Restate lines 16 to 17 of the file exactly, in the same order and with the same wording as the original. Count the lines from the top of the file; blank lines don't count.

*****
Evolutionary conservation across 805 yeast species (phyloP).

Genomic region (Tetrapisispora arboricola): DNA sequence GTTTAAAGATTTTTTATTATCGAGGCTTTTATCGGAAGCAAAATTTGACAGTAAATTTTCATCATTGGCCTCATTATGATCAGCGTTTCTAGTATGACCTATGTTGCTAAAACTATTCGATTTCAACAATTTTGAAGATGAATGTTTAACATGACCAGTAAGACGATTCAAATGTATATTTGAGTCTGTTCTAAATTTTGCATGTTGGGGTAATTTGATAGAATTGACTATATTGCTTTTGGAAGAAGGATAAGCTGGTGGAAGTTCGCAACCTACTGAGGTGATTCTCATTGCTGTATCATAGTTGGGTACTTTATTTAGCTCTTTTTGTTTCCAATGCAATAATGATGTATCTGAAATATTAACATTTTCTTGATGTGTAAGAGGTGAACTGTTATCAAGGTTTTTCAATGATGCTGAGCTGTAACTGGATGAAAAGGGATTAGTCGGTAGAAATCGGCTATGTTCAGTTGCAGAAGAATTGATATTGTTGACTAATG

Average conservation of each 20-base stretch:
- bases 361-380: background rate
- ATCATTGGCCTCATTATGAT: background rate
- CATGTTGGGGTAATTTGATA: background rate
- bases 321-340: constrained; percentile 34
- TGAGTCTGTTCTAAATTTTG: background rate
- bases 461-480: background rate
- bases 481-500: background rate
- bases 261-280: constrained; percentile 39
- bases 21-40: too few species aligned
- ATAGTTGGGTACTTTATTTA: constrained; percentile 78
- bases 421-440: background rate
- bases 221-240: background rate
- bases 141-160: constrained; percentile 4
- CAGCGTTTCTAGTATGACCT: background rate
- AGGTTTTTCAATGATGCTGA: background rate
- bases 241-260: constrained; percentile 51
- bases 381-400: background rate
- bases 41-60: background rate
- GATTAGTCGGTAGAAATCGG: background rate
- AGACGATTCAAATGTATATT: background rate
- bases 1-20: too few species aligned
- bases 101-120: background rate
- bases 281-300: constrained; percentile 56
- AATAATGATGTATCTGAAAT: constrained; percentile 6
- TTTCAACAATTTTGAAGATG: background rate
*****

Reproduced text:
- bases 141-160: constrained; percentile 4
- CAGCGTTTCTAGTATGACCT: background rate